Sometimes movies that have a controversial concept can play out in a totally commercial manner. An interesting example of this is The Crush: it is essentially a Lolita-twisted version of Fatal Attraction… and as potentially tacky as that might sound, the results play like a teen-friendly thriller.
The hapless protagonist of The Crush is Nick (Cary Elwes), a nice guy journalist who has moved to the big city to get his career going. He lucks into renting a nice little guest house tucked away behind a mini-mansion. Unfortunately, the family in the main house includes Adrian (Alicia Silverstone), an underage but precocious teen who is smart and more than a little unbalanced. She fixates on Nick and when he fails to return her puppy love, she sets her sights on ruining his career and love life. If other people get caught in the crossfire, she’s got no problem with that.
The concept of The Crush is a minefield littered with unsavory subjects that could turn an audience off: underage sexuality, false rape accusations, pedophilia, etc. Thus, it’s a surprise that the film nimbly manages to sidestep all of them. Writer/director Alan Shapiro offers up a “lite” take on his subject, showing a greater interest in thrills rather than shocks and liberally lacing the proceedings with an undertone of self-satirical humor. He’s also surprisingly subtle in the content department, hinting at nudity and blood rather than showing it (it probably earned its R-rating over the potential queasiness of the subject matter).
Thankfully, Shapiro’s approach works because all his collaborators contribute to the film in the same spirit of popcorn movie fun. Elwes has fun playing against type as a dorky naïf who has to wise up in a hurry and first timer Silverstone brings a disarming playfulness to her teen psycho role that gives the simple archetype a little extra dimension. There’s also a strong backing cast that includes Jennifer Rubin as Nick’s Annie Hall-ish (and endangered) love interest and Kurtwood Smith as Adrian’s unsuspecting and protective dad. A pre-Buffy The Vampire Slayer Amber Benson also does nice work as Adrian’s put-upon misfit pal.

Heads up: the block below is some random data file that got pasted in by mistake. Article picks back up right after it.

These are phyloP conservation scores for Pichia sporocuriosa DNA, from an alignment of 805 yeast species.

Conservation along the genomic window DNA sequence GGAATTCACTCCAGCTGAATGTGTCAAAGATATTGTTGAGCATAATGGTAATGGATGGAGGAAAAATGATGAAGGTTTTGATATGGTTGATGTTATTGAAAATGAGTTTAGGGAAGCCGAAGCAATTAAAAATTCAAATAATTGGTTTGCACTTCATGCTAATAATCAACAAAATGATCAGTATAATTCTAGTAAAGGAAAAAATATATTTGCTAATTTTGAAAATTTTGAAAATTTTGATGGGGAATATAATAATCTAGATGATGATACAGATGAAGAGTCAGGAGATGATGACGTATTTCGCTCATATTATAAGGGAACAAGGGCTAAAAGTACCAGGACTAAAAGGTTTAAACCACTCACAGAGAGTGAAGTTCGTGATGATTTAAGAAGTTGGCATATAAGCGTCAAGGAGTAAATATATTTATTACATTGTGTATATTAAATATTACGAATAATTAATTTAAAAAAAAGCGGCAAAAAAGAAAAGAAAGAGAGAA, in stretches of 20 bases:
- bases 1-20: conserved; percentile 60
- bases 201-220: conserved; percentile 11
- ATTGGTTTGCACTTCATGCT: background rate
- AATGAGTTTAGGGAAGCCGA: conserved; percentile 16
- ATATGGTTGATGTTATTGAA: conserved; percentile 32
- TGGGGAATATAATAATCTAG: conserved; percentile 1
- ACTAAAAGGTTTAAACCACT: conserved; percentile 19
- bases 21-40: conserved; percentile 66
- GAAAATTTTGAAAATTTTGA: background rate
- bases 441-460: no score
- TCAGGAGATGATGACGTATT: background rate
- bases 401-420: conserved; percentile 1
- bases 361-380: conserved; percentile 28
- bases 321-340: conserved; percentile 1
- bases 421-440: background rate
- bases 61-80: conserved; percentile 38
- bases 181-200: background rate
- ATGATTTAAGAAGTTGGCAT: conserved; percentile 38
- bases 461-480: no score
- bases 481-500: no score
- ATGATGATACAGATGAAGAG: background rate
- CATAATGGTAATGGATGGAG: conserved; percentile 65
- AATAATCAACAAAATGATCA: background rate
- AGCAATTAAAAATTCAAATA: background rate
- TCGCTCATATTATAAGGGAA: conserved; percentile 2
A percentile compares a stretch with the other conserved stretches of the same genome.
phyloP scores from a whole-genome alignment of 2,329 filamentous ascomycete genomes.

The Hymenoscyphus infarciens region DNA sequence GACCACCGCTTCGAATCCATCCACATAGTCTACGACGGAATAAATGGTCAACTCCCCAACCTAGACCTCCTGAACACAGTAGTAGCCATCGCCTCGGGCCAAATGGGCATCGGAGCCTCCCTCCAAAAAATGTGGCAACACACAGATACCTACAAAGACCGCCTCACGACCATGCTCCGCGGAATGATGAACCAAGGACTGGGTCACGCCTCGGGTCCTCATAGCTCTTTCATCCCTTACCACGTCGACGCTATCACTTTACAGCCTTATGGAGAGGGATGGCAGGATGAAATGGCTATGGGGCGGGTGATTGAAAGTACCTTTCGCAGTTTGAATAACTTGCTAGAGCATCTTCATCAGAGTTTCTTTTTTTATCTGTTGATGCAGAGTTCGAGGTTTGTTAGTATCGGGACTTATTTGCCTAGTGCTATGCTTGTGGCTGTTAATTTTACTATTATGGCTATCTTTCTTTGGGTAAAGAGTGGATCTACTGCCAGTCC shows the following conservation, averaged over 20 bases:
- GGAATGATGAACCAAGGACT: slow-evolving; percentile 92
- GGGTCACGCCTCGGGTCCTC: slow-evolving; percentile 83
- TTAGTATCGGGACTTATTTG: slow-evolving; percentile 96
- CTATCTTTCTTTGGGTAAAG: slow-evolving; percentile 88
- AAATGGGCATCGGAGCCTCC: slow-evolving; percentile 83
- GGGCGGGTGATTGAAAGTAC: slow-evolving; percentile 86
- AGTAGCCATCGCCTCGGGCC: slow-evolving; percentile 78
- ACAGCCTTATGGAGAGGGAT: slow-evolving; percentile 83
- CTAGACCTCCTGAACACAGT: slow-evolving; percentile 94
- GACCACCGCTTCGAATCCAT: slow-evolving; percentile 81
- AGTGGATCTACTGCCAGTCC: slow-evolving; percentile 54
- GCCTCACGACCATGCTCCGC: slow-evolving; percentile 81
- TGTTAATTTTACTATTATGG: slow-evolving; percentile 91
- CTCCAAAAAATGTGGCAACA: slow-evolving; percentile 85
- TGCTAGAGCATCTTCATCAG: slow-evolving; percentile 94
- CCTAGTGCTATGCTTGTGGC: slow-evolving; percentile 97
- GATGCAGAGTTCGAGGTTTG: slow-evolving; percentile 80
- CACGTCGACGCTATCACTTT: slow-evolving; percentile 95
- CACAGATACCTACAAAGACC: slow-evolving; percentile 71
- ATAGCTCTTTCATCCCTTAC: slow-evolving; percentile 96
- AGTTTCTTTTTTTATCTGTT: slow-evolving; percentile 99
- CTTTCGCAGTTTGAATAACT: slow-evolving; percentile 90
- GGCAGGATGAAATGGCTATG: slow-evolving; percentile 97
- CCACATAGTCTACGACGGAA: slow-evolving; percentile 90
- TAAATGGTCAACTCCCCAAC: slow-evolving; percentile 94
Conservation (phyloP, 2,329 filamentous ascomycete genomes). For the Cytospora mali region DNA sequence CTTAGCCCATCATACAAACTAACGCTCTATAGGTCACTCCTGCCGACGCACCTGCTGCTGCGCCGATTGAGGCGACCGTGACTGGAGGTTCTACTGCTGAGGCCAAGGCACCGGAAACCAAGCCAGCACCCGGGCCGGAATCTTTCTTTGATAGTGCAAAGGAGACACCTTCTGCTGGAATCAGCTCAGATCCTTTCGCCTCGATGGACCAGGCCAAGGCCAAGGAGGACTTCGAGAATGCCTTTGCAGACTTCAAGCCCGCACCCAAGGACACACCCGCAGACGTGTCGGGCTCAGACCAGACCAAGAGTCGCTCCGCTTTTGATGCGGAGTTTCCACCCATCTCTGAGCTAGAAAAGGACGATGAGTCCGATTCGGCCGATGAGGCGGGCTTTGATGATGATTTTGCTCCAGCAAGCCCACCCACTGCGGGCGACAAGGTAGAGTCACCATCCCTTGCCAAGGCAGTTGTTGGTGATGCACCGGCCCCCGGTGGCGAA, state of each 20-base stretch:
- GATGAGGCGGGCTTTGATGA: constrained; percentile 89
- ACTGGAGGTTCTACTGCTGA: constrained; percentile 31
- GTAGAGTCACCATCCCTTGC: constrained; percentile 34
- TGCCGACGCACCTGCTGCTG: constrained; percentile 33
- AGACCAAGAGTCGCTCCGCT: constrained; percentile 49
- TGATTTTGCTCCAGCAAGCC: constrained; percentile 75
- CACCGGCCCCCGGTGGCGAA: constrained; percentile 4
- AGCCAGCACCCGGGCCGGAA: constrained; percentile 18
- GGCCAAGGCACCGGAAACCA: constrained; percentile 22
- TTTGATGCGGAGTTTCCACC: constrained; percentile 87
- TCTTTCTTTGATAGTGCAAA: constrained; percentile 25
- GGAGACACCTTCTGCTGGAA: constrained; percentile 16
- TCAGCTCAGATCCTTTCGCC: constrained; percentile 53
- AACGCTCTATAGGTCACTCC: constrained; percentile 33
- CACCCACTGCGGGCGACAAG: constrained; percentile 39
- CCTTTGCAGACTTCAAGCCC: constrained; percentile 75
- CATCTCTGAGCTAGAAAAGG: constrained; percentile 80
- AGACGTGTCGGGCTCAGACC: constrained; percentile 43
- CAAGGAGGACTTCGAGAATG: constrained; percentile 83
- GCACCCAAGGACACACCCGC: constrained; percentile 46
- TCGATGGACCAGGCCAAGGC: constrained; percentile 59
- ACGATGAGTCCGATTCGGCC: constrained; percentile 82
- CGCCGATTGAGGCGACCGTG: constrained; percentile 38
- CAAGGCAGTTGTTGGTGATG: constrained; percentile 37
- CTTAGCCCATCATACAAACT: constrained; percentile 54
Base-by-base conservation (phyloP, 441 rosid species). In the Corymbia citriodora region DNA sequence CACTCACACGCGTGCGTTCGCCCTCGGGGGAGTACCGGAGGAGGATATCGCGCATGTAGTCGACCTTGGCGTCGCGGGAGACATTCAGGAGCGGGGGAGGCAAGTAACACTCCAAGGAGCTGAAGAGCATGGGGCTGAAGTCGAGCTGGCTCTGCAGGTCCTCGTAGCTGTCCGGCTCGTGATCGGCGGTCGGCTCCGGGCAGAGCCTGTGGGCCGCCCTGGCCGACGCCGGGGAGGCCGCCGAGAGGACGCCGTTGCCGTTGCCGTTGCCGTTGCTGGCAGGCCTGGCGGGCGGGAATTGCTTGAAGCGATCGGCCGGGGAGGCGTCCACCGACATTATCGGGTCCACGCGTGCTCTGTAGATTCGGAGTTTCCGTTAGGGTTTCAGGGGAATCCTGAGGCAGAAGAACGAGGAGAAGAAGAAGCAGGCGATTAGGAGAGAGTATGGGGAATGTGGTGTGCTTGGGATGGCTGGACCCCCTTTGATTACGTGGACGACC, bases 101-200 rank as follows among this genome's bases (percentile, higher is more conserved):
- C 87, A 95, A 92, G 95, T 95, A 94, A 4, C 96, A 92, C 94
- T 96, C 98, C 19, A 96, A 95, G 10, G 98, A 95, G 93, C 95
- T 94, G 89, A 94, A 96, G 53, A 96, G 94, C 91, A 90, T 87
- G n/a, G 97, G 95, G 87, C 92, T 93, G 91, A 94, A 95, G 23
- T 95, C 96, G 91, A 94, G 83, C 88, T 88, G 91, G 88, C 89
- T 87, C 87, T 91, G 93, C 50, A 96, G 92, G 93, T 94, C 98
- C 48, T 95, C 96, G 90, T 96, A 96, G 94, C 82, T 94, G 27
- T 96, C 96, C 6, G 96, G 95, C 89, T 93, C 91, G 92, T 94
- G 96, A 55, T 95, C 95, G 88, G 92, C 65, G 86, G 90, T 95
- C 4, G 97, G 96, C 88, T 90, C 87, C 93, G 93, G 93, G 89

That said, Shapiro’s most important collaborator on this film after Silverstone has to be veteran cinematographer Bruce Surtees. He hits the right blend of pop imagery and traditionally shadowy thriller tableaus to match the film’s blend of fun and thrills. His work really gives the film in a lift in the finale, which takes an unusual setting for a showdown and gives it a surreal stylishness.
In short, The Crush manages to turn creepy, potentially offensive themes into a fizzy little popcorn muncher. It’s an interesting little bit of narrative sleight-of-hand and those who can appreciate the lighter side of thrillers will have some campy fun with it.
Blu-Ray Notes: Scream Factory picked this title up for blu-ray reissue and has put together a nice little edition with a few extras. The transfer does well by Surtees’ slick cinematography, bringing out the colors while also handling the darker, more shadowy moments with nice definition. As for the audio, lossless 5.1 and 2.0 stereo options are included. A pre-film warning indicates that all available audio materials had a phasing issue that couldn’t be avoided: how much you hear this issue will depend on your home theater setup but there isn’t a huge difference between the two mixes so using the 2.0 track will help downplay this issue.
A few bonus features are included. A commentary track includes Shapiro with moderator Nathaniel Thompson of Mondo Digital. Thompson has done his homework and keeps the director engaged with interesting questions, leading to some good anecdotes about the real life inspiration for the tale, some studio exec shenanigans that impacted the film’s content and a narrowly dodged lawsuit regarding the film.
There are also a couple of interviews. A chat with Kurtwood Smith (9:59) offers fond reflections on the filming, which allowed him enough downtime to learn hockey, and some amusing commentary on a bit of last-minute dubbing on the film. A sitdown with Jennifer Rubin (13:19) covers similiar territory, with some interesting bits about Shapiro would tweak his script during shooting and how the big “bee scene” was filmed. A theatrical trailer and a t.v. spot complete the extras package.